• Events – Node.js EventEmitter (continued)Say you are writing an I/O library & writing readFromDB function but don‟t know how to handleasync DB result.You can solve it by..1. Inheriting your class from EventEmitter2. Then you can use its „emit‟ function to an event when data arrives (asynchronously)3. You ask people who‟ll be using your library to implement „on‟ function //myIOModule.js var util = require(util); var events = require(events); //myIOClass is a subclass of events.EventEmitter class var MyIOClass = function () { events.EventEmitter.call(this); }; util.inherits(MyIOClass, events.EventEmitter); MyIOClass.prototype.readFromDB = function(query){ // <--reads data code here --> this.emit(data, "some data"); } exports.MyIOClass = MyIOClass; //export the class30
  • Events – Node.js EventEmitter (continued)Say you are an end-user trying to use DB library to read result from DB..1. You‟ll have to implement „on‟ function for the given event name („data‟) and set a callback2. DB libraries internal function will call your callback when the result comes back //app.js var myIOModule = require(./myIOModule); var myIOClass = new myIOModule.MyIOClass(); myIOClass.on(data, function (data) { console.log(data); }); myIOClass.readFromDB(select * from users);31
  • Events – A library can emit multiple events I/O libraries usually emit multiple events.. connected, disconnected, error, ready, data, result etc. //So you can listen to all of them.. function myFunction() { db.on(„error‟, function(e) { console.error(e); }); db.on(„connect‟, function() { //db is connected db.query(user); }); db.on(„disconnect‟, function(){ console.log(„db disconnected‟); }); db.connect(„127.0.0.1‟, „100‟); }32
  • Events – Error/Exception handling //Say there was an exception trying to connect to db. Function () { try { db.connect(„127.0.0.1‟, „4000‟); // failed to connect; connectionException } catch (e) { console.error(e); } } Above try/catch won‟t handle it because the act of connection itself is an i/o //Say there was an exception trying to connect to db. Function () { //Typically I/O libraries triggers „error‟ event (or callback). We‟ll need to listen to that event db.on(„error‟, function(e) { console.error(e); }); db.connect(„127.0.0.1‟, „100‟); // failed to connect; connectionException }33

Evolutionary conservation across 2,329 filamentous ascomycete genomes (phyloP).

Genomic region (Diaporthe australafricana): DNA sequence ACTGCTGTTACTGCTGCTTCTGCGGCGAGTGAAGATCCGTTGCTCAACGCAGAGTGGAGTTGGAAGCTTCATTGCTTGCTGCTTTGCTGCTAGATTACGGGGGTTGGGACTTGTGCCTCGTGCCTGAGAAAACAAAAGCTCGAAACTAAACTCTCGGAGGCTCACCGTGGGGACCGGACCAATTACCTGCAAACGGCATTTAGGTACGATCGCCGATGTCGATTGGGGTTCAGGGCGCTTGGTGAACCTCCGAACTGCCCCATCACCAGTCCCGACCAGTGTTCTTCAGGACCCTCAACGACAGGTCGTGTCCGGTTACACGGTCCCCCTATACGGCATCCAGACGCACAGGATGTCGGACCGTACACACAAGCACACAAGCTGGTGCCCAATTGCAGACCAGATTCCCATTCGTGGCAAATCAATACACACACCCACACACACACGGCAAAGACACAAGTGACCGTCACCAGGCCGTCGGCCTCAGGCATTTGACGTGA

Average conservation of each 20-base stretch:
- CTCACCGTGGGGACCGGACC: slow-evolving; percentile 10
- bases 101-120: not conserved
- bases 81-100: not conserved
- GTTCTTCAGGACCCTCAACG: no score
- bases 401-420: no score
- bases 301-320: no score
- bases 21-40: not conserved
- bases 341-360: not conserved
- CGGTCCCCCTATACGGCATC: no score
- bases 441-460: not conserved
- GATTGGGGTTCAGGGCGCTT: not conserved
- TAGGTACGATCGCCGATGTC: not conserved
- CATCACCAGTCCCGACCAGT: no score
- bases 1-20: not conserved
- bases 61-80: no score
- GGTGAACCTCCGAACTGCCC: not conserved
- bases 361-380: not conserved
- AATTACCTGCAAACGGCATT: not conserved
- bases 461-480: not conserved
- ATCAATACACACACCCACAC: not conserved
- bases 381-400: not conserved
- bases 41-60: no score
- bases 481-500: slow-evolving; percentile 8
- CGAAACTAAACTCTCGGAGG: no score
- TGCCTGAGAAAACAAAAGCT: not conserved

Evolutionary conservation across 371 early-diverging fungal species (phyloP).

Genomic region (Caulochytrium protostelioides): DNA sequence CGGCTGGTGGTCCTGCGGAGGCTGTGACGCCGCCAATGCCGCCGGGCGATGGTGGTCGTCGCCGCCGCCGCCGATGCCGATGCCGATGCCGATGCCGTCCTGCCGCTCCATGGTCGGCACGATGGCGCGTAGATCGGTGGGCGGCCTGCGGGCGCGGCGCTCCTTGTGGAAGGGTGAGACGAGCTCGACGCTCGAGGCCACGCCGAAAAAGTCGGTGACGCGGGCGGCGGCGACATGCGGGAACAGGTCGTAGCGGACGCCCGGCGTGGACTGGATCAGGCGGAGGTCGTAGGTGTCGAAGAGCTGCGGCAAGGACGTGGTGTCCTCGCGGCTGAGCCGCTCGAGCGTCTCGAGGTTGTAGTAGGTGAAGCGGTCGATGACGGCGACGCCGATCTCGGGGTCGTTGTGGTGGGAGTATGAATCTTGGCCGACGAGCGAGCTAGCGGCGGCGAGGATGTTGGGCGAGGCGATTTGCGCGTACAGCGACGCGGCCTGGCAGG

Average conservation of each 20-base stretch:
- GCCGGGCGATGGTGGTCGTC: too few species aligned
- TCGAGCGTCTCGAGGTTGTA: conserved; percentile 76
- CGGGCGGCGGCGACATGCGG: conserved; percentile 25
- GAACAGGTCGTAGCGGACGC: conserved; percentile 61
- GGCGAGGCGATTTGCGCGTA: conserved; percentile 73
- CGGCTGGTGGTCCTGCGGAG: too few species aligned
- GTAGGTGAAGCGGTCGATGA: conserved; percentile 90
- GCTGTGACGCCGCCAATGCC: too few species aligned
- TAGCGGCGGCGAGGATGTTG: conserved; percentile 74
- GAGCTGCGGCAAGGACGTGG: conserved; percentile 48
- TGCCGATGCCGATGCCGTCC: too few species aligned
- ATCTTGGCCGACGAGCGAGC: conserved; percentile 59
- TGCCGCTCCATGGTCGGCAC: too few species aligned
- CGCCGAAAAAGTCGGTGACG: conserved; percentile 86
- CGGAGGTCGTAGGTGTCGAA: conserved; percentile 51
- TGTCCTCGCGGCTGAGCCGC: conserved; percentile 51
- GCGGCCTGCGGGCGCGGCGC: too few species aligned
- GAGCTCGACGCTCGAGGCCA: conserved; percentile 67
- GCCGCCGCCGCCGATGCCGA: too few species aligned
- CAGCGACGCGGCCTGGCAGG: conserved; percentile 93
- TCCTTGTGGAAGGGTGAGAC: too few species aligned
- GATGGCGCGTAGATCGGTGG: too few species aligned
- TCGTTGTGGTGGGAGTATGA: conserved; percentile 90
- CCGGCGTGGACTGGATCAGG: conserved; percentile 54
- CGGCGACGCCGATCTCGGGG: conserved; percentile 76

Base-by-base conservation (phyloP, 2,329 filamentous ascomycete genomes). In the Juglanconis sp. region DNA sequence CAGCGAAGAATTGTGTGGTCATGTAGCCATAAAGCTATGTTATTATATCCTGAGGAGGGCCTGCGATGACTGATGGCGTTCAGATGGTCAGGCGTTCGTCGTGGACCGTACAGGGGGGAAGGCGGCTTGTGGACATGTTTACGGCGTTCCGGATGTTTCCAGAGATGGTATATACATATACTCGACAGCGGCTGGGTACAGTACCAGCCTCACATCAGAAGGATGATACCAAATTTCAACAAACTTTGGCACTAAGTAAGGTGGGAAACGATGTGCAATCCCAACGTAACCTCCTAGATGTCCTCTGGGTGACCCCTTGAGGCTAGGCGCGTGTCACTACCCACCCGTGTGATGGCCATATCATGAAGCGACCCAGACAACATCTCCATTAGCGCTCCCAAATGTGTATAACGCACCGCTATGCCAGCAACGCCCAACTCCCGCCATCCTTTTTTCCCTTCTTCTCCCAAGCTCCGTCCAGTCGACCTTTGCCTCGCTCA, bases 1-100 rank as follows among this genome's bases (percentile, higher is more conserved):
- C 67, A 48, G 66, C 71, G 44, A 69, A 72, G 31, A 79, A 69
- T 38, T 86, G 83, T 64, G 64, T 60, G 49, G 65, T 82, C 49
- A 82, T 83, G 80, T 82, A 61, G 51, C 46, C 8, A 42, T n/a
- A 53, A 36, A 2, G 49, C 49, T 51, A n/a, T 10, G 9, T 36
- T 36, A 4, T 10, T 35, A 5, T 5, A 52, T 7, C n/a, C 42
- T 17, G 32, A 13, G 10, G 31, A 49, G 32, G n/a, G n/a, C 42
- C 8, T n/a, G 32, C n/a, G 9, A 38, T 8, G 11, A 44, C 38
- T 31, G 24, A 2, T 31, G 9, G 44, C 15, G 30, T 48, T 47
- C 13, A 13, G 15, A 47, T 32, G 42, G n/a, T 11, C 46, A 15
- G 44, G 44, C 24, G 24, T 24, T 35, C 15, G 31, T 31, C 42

• Agenda – part 31. About Node.js • Internal working of Node.js • Buzz around Node.js • Who is using it • What kind of apps are being built2. Coding in Node.js • Sync v/s Async coding (Callbacks) • Classes & Modules (CommonJS) • npm & package.json • Node.js EventEmitters3. Node.js & Cloud Foundry (w/ demo) • Hello World app in Cloud Foundry • Using Sticky Sessions • CloudFoundry Module & connecting to Redis, MongoDB etc. • Express.js (RESTful) app • Socket.io + Express.js (Real-time) app34
  • Cloud Foundry Cloud Foundry – Open Platform as a Service35
  • Cloud Foundry open Platform as a ServiceThe PaaS of choice for the Cloud eraSimple • Let‟s developers focus on their code and not wiring middlewareOpen • Avoid lock-in to specific cloud, frameworks or service • Completely open source from day oneFlexible and Scalable • Self service, deploy and scale your applications in seconds • Extensible architecture to “digest” future cloud innovation36
  • Cloud Foundry open PaaS - Choice of frameworks OSS community37
  • Cloud Foundry open PaaS - Choice of application servicesvFabricPostgres Data Services vFabric RabbitMQTM Msg Services Other Services Additional partners services … 38
  • Cloud Foundry open PaaS - Choice of clouds Data Private Services Clouds Msg Public Services Clouds Partners Micro .COM Other Services Clouds39
  • Node.js & Cloud foundry (Demos and Examples)40
  • Hello World App on Cloud Foundry//Simple http server on localhost //Simple http server on Cloud Foundryvar http = require(http); var http = require(http);http.createServer(function (req, res) { var host = process.env.VCAP_APP_HOST || res.writeHead(200, {Content-Type: text/plain}); „localhost‟; res.end(Hello Worldn); var port = process.env.VCAP_APP_PORT || „3000‟;}).listen(3000, 127.0.0.1); http.createServer(function (req, res) {console.log(Server running at 127.0.0.1:3000); res.writeHead(200, {Content-Type: text/plain}); res.end(Hello Worldn); }).listen(port, host); console.log(Server running at ‟ + host + “:” + port); Things to note: 1. Cloud Foundry will provide host and port info in process.env variable 2. You can use https to access your app (up to nginx; http w/in CF) 3. Save your app as app.js or server.js to automatically use that as main node.js 41